Body Safety For Children

Start conversations about safety when your kids are young

It can be stressful to plan a big safety talk with your child. The good news is, you don’t have to. Conversations about body safety can be a part of the safety conversations you’re already having, like knowing when to speak up, how to take care of friends, and listening to your gut. The key is to start these conversations when your kids are young, and have these conversations often.


It's important to teach young children the language they need to talk about their bodies and information about boundaries to help them understand what is allowed and what is inappropriate. These lessons help them know when something isn’t right and give them the power to speak up.


  • Teach children the names of their body parts. When children have the words to describe their body parts, they may find it easier to ask questions and express concerns about those body parts.
  • Some parts of the body are private. Let children know that other people shouldn’t touch or look at them. If a healthcare professional has to examine these parts of the body, be present.
  • It’s OK to say “no.” It’s important to let children know they are allowed to say “no” to touches that make them uncomfortable. This message isn’t obvious to children, who are often taught to be obedient and follow the rules. Support your child if they say no, even if it puts you in an uncomfortable position. For example, if your child doesn't want to hug someone at a family gathering, respect their decision to say “no” to this contact.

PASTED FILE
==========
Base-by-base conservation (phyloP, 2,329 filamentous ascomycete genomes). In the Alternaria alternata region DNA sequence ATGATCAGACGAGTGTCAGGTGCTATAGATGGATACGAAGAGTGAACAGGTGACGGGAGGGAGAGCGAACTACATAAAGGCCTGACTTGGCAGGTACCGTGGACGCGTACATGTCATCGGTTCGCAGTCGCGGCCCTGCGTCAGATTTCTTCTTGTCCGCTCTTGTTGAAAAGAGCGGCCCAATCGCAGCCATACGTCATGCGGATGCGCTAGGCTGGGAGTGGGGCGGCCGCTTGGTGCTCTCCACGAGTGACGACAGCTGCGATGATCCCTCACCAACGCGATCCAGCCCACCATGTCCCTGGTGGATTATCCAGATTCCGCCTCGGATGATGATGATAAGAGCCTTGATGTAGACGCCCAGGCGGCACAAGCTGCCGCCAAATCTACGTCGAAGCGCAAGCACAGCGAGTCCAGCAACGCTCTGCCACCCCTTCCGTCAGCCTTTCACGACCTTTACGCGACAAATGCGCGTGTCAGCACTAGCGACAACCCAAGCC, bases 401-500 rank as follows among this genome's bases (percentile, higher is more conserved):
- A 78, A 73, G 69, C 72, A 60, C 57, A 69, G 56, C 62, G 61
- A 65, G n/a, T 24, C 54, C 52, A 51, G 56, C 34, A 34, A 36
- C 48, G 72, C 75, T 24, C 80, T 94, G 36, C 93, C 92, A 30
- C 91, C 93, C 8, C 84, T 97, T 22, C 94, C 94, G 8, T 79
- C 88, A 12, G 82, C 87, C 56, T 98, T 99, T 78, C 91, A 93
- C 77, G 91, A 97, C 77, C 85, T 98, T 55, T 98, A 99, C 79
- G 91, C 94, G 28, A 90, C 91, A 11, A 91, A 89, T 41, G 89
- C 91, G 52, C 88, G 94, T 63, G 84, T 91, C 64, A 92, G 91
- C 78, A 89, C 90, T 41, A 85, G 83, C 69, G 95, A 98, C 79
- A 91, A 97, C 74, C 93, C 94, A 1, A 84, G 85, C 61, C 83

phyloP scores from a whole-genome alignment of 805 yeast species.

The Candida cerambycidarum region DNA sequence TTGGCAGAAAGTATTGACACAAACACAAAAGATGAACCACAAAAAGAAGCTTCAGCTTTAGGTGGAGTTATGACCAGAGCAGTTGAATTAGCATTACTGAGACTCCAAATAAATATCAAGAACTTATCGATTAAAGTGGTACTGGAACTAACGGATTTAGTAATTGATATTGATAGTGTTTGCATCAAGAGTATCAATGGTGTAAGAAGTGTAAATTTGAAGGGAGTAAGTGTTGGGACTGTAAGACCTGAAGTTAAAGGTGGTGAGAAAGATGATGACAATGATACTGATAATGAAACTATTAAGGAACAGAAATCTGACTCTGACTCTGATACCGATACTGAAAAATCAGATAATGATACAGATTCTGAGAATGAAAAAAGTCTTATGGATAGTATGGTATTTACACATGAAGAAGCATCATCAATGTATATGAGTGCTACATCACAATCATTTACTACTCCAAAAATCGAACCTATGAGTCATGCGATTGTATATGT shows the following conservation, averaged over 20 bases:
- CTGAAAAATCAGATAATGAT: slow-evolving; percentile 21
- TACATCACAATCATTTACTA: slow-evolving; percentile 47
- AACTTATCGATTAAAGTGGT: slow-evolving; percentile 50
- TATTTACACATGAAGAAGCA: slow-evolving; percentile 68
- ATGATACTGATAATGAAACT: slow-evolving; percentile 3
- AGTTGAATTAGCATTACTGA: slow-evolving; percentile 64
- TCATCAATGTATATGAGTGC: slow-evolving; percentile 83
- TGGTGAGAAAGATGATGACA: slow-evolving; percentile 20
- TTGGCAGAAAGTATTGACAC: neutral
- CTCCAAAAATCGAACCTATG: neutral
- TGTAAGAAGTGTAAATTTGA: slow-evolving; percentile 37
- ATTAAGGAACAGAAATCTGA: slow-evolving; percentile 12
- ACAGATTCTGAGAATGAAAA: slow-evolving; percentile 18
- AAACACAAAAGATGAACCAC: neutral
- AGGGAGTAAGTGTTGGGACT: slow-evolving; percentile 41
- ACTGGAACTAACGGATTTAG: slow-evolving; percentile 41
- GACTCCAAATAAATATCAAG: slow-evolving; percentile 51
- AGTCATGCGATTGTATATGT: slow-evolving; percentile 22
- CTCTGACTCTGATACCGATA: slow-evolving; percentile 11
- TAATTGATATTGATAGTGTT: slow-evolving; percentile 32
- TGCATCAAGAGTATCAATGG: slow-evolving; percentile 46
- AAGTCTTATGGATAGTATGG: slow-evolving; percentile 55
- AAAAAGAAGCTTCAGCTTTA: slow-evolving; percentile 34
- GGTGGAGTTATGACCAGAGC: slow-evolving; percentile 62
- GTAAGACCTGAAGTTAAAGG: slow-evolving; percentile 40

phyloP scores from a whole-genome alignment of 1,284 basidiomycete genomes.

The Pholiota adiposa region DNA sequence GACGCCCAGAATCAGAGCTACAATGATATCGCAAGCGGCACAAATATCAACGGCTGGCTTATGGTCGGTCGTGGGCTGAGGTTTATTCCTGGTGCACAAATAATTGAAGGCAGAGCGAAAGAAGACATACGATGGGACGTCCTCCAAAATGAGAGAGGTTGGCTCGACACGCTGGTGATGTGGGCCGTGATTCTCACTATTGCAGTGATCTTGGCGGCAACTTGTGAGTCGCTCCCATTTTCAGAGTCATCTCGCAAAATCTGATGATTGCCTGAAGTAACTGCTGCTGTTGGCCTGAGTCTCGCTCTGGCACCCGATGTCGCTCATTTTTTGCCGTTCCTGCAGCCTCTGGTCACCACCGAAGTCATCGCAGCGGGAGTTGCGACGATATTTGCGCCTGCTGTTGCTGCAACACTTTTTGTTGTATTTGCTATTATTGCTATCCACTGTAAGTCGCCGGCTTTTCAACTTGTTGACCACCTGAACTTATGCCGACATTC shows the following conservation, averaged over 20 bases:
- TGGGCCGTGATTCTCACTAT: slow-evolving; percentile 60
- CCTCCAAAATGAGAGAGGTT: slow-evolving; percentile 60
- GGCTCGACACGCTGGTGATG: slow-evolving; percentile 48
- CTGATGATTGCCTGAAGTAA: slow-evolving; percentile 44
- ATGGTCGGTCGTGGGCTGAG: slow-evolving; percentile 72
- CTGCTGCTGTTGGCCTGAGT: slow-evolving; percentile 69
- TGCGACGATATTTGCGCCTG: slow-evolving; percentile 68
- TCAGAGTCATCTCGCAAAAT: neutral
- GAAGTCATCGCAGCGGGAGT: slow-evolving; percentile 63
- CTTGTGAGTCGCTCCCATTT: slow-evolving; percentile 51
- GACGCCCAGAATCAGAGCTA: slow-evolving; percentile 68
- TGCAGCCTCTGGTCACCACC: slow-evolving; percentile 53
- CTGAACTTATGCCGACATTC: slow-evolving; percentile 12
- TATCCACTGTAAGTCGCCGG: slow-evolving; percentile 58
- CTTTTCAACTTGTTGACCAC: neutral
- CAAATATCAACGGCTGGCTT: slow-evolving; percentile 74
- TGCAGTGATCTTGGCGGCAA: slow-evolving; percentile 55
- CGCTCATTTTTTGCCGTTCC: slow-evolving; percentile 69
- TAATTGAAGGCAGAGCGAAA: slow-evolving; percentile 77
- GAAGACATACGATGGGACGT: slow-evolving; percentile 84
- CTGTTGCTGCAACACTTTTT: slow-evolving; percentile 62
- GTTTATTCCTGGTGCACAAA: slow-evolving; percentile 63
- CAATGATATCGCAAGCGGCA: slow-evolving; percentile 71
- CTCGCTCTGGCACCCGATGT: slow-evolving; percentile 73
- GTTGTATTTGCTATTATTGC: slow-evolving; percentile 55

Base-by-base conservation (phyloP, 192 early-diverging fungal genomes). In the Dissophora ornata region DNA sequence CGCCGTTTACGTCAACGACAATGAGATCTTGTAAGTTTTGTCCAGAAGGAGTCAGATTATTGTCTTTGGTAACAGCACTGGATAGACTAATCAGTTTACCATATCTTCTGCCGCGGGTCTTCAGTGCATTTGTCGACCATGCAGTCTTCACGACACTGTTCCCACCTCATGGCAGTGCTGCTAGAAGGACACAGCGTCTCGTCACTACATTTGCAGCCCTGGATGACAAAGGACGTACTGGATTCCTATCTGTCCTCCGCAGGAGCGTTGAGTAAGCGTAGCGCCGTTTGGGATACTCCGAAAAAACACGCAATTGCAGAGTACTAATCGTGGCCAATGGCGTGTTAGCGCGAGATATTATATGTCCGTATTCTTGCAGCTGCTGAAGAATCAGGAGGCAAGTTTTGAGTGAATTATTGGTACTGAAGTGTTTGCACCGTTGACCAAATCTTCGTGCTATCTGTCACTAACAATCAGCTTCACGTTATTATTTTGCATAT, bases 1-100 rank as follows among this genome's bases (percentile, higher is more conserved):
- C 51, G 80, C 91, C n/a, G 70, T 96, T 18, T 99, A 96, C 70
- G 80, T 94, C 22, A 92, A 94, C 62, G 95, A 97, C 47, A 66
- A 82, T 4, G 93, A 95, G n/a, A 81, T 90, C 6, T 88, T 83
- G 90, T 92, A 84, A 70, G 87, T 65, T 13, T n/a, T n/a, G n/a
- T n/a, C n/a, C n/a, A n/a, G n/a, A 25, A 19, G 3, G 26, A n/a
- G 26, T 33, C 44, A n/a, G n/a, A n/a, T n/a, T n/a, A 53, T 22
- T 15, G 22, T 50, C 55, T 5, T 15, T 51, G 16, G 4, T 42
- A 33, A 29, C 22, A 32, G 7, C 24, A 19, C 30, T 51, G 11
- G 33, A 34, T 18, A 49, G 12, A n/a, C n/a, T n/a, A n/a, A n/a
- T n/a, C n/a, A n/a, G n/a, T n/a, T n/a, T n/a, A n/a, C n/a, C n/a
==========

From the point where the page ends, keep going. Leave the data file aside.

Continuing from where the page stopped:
• Talk about secrets. Perpetrators will often use secret-keeping to manipulate children. Let children know they can always talk to you, especially if they’ve been told to keep a secret. If they see someone touching another child, they shouldn’t keep this secret, either.

  • Reassure them that they won’t get in trouble. Young children often fear getting in trouble or upsetting their parents by asking questions or talking about their experiences. Be a safe place for your child to share information about things that they have questions about or that make them uncomfortable. Remind them they won’t be punished for sharing this information with you.

  • Show them what it looks like to do the right thing. It could be as simple as helping an elderly person get off a bus or picking up change that someone has dropped on the ground. When you model helping behavior it signals to your child that this is a normal, positive way to behave.
  • When they come to you, make time for them. If your kid comes to you with something they feel is important, take the time to listen. Give them your undivided attention, and let them know you take their concerns seriously. They may be more likely to come to you in the future if they know their voice will be heard.


The information above is from the RAINN website. RAINN is the nation's largest anti-sexual violence organization. More information can be found here: https://www.rainn.org/articles/talking-your-kids-about-sexual-assault